The UN estimates that two billion people are effectively stateless, without birth records or bank accounts. The organization is working with blockchain technology to develop forms of identity records for stateless people, while BanQu uses blockchain to help refugees create financial identities, an essential first step toward accessing banking services. Blockchain-based systems may also help minimize potential conflict zones. For example, De Beers uses it to differentiate legitimately sourced diamonds from those mined in conflict zones. The UNCHR is also exploring biometric scanning to provide ID for displaced, stateless refugees.
The social network
Facebook uses social network data from disaster zones to provide aid organizations with information about who, where and what kinds of help are needed. Facebook recently began sharing the disaster map API with aid organizations so they can coordinate aid more efficiently. Facebook also provides the Tarjimly translation bot, which connects refugees to volunteer translators. This enables them to communicate with international relief agencies to try to get the assistance they need.
Children in refugee camps often miss out on education. The International Rescue Committee (IRC) is working with mobile platform Vroom to help Syrian refugee parents teach their children new skills through everyday activities. The system uses SMS, WhatsApp, video and social media to distribute lesson plans and ideas.
An app for that
RefAid is a location-based app that connects refugees to education, health, shelter, legal and other services. Over 400 of the world’s largest aid organizations, including the ICRC, support it. When refugees have smartphones, websites can be useful. Multilingual website refugeeinfo.eu provides refugees with information they need en route, such as emergency contacts, asylum processes, and where to find water, lodging and medical care.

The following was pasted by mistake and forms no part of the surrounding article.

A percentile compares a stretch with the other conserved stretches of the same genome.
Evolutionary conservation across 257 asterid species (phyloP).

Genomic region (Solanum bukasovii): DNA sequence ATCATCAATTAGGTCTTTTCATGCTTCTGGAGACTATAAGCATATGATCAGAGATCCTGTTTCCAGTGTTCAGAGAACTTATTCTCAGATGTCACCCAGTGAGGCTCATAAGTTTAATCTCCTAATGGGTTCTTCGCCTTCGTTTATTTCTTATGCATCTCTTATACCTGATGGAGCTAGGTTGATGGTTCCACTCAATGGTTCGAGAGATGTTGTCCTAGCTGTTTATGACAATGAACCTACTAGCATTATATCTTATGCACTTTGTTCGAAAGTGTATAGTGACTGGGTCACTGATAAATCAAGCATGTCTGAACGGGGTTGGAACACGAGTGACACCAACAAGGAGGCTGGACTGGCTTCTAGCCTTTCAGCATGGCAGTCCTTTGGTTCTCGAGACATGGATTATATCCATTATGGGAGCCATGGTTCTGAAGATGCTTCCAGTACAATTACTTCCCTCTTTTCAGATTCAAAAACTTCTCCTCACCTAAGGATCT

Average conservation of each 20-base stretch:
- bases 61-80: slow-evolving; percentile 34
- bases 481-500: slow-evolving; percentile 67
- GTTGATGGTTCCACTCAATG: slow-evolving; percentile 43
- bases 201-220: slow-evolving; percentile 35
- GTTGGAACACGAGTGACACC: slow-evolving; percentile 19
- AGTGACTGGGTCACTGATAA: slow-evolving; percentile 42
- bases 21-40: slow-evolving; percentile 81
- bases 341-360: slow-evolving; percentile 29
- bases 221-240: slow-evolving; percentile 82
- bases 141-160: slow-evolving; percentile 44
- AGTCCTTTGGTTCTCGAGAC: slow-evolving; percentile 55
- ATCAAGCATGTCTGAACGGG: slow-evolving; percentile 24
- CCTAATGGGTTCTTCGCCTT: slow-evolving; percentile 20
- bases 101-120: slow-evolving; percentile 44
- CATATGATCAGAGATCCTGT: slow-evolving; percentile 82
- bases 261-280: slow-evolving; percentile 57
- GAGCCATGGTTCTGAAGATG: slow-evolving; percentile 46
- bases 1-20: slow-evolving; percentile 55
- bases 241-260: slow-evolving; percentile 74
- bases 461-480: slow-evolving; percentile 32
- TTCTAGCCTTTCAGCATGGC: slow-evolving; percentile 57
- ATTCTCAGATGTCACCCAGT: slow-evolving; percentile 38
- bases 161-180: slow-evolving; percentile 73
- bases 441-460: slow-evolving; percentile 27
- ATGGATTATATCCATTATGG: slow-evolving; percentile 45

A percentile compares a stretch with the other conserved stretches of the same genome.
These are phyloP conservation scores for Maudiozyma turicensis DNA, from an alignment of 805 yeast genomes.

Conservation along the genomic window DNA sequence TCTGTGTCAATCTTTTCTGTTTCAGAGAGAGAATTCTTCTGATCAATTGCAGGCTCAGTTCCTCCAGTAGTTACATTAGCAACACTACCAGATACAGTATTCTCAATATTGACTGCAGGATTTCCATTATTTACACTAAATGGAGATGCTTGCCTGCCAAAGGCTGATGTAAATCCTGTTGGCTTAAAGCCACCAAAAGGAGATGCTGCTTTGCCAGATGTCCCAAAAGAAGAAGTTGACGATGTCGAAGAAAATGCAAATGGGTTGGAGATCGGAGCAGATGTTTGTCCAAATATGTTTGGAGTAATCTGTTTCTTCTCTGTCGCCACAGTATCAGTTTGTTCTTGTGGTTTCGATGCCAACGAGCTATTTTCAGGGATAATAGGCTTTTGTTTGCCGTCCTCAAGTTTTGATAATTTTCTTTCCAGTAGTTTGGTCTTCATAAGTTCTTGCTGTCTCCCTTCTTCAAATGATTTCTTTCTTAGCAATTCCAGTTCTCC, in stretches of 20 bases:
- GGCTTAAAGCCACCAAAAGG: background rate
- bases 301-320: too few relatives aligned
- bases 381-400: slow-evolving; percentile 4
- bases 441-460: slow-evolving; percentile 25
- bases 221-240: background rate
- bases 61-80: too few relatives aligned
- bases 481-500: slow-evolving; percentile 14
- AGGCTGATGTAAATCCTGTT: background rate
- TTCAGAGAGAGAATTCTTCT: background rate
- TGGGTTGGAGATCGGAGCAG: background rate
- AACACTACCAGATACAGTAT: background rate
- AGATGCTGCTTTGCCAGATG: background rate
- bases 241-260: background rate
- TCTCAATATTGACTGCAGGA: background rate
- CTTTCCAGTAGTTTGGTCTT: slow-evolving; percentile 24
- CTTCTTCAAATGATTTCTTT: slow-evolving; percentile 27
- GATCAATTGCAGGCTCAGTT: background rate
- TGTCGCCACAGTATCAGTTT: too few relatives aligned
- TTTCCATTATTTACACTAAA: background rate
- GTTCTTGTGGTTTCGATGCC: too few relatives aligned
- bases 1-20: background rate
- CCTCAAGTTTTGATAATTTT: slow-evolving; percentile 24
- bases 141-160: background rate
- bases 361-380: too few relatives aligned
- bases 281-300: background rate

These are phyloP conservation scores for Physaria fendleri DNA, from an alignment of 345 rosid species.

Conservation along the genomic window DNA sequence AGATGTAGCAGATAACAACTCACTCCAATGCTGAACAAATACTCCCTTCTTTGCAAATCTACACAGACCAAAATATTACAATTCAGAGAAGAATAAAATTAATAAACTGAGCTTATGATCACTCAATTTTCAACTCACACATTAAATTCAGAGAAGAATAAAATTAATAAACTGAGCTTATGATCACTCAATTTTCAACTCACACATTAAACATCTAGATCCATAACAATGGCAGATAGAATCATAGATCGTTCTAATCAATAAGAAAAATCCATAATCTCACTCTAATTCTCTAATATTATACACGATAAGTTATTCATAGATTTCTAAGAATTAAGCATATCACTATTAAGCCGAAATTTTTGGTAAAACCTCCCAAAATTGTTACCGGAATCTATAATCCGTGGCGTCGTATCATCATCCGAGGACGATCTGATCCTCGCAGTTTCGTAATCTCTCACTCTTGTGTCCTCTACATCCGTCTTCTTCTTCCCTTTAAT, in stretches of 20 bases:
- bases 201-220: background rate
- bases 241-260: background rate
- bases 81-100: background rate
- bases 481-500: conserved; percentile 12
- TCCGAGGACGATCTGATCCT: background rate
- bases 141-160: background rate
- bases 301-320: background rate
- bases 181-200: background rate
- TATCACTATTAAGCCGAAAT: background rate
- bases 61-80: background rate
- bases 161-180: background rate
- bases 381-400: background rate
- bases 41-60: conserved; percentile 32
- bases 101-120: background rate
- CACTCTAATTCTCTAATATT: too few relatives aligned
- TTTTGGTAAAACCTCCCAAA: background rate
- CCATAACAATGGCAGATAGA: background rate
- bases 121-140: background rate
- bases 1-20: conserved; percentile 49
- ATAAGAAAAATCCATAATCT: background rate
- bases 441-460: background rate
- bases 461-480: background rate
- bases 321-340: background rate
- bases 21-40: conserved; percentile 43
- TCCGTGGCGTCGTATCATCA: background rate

Data for the rest of us
The UN High Commission for Refugees is exploring ways to harness big data analytics to detect trends and understand problems that may impact people. In one example, the group is working with Twitter feeds to help inform policy around xenophobia, discrimination and racism towards migrants and refugees. The UN Office for the Coordination of Humanitarian Affairs (OCHA) manages the Humanitarian Data Exchange, which gathers data from relief organizations on the ground to create an open platform where relief agencies can share information to expedite their work. Connected systems for gathering and assessing data on projects, such as health or sanitation, are also critical.